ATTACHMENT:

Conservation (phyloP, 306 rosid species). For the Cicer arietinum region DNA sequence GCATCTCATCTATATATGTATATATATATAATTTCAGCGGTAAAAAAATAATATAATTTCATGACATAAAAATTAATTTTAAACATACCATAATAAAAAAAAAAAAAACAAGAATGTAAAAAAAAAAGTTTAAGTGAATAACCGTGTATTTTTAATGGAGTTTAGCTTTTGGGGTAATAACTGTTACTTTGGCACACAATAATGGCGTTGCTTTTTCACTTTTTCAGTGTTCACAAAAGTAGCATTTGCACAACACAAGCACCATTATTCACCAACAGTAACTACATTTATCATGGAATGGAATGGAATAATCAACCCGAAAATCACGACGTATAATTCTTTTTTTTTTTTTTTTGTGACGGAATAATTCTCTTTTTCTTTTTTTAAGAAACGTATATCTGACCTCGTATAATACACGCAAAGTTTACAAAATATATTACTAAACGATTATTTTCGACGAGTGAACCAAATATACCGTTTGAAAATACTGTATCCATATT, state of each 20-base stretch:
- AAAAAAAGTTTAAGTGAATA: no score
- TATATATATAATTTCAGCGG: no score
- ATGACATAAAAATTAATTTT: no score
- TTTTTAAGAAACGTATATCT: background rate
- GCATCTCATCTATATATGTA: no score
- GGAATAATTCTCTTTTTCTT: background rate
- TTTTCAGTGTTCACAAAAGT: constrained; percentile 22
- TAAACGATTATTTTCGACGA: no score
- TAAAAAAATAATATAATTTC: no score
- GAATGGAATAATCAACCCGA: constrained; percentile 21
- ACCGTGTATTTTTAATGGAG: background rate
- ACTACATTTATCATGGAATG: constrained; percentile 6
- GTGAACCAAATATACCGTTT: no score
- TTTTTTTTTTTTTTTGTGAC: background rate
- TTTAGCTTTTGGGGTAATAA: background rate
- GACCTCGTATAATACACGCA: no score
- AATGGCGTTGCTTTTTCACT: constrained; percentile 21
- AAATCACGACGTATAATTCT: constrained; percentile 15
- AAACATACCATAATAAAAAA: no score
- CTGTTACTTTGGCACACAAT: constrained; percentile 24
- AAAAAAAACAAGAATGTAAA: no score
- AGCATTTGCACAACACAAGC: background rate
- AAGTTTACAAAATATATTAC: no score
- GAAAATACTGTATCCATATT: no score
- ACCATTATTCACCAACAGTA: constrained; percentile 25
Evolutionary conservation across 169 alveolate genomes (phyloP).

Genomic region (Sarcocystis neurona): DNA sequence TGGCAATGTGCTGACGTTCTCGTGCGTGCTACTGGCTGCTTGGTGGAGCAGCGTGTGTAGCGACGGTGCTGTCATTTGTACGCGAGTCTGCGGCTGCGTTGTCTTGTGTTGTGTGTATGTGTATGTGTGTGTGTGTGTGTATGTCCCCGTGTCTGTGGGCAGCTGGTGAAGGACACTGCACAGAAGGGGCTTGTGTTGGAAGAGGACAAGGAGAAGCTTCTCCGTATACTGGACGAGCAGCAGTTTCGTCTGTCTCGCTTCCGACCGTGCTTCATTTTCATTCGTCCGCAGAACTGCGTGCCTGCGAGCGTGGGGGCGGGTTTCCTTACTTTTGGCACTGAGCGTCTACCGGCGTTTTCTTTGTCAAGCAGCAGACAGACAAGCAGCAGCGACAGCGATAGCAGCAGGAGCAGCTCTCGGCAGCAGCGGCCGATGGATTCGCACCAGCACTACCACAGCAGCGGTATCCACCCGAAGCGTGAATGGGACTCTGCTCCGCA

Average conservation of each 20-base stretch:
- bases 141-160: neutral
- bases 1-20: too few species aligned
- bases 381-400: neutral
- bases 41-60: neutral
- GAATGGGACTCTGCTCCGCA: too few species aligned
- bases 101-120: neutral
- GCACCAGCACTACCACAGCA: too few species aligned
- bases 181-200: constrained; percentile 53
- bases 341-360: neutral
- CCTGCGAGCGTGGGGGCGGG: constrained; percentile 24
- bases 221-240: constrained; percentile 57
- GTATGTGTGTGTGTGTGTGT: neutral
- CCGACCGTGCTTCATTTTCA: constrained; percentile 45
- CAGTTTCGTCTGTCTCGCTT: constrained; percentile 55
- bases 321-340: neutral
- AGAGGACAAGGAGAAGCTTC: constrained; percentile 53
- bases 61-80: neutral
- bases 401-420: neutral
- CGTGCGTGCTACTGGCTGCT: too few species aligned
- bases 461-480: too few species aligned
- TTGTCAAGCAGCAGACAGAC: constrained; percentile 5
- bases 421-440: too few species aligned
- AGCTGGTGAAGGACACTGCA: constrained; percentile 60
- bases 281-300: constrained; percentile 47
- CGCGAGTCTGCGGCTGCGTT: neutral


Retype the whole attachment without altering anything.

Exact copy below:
Conservation (phyloP, 306 rosid species). For the Cicer arietinum region DNA sequence GCATCTCATCTATATATGTATATATATATAATTTCAGCGGTAAAAAAATAATATAATTTCATGACATAAAAATTAATTTTAAACATACCATAATAAAAAAAAAAAAAACAAGAATGTAAAAAAAAAAGTTTAAGTGAATAACCGTGTATTTTTAATGGAGTTTAGCTTTTGGGGTAATAACTGTTACTTTGGCACACAATAATGGCGTTGCTTTTTCACTTTTTCAGTGTTCACAAAAGTAGCATTTGCACAACACAAGCACCATTATTCACCAACAGTAACTACATTTATCATGGAATGGAATGGAATAATCAACCCGAAAATCACGACGTATAATTCTTTTTTTTTTTTTTTTGTGACGGAATAATTCTCTTTTTCTTTTTTTAAGAAACGTATATCTGACCTCGTATAATACACGCAAAGTTTACAAAATATATTACTAAACGATTATTTTCGACGAGTGAACCAAATATACCGTTTGAAAATACTGTATCCATATT, state of each 20-base stretch:
- AAAAAAAGTTTAAGTGAATA: no score
- TATATATATAATTTCAGCGG: no score
- ATGACATAAAAATTAATTTT: no score
- TTTTTAAGAAACGTATATCT: background rate
- GCATCTCATCTATATATGTA: no score
- GGAATAATTCTCTTTTTCTT: background rate
- TTTTCAGTGTTCACAAAAGT: constrained; percentile 22
- TAAACGATTATTTTCGACGA: no score
- TAAAAAAATAATATAATTTC: no score
- GAATGGAATAATCAACCCGA: constrained; percentile 21
- ACCGTGTATTTTTAATGGAG: background rate
- ACTACATTTATCATGGAATG: constrained; percentile 6
- GTGAACCAAATATACCGTTT: no score
- TTTTTTTTTTTTTTTGTGAC: background rate
- TTTAGCTTTTGGGGTAATAA: background rate
- GACCTCGTATAATACACGCA: no score
- AATGGCGTTGCTTTTTCACT: constrained; percentile 21
- AAATCACGACGTATAATTCT: constrained; percentile 15
- AAACATACCATAATAAAAAA: no score
- CTGTTACTTTGGCACACAAT: constrained; percentile 24
- AAAAAAAACAAGAATGTAAA: no score
- AGCATTTGCACAACACAAGC: background rate
- AAGTTTACAAAATATATTAC: no score
- GAAAATACTGTATCCATATT: no score
- ACCATTATTCACCAACAGTA: constrained; percentile 25
Evolutionary conservation across 169 alveolate genomes (phyloP).

Genomic region (Sarcocystis neurona): DNA sequence TGGCAATGTGCTGACGTTCTCGTGCGTGCTACTGGCTGCTTGGTGGAGCAGCGTGTGTAGCGACGGTGCTGTCATTTGTACGCGAGTCTGCGGCTGCGTTGTCTTGTGTTGTGTGTATGTGTATGTGTGTGTGTGTGTGTATGTCCCCGTGTCTGTGGGCAGCTGGTGAAGGACACTGCACAGAAGGGGCTTGTGTTGGAAGAGGACAAGGAGAAGCTTCTCCGTATACTGGACGAGCAGCAGTTTCGTCTGTCTCGCTTCCGACCGTGCTTCATTTTCATTCGTCCGCAGAACTGCGTGCCTGCGAGCGTGGGGGCGGGTTTCCTTACTTTTGGCACTGAGCGTCTACCGGCGTTTTCTTTGTCAAGCAGCAGACAGACAAGCAGCAGCGACAGCGATAGCAGCAGGAGCAGCTCTCGGCAGCAGCGGCCGATGGATTCGCACCAGCACTACCACAGCAGCGGTATCCACCCGAAGCGTGAATGGGACTCTGCTCCGCA

Average conservation of each 20-base stretch:
- bases 141-160: neutral
- bases 1-20: too few species aligned
- bases 381-400: neutral
- bases 41-60: neutral
- GAATGGGACTCTGCTCCGCA: too few species aligned
- bases 101-120: neutral
- GCACCAGCACTACCACAGCA: too few species aligned
- bases 181-200: constrained; percentile 53
- bases 341-360: neutral
- CCTGCGAGCGTGGGGGCGGG: constrained; percentile 24
- bases 221-240: constrained; percentile 57
- GTATGTGTGTGTGTGTGTGT: neutral
- CCGACCGTGCTTCATTTTCA: constrained; percentile 45
- CAGTTTCGTCTGTCTCGCTT: constrained; percentile 55
- bases 321-340: neutral
- AGAGGACAAGGAGAAGCTTC: constrained; percentile 53
- bases 61-80: neutral
- bases 401-420: neutral
- CGTGCGTGCTACTGGCTGCT: too few species aligned
- bases 461-480: too few species aligned
- TTGTCAAGCAGCAGACAGAC: constrained; percentile 5
- bases 421-440: too few species aligned
- AGCTGGTGAAGGACACTGCA: constrained; percentile 60
- bases 281-300: constrained; percentile 47
- CGCGAGTCTGCGGCTGCGTT: neutral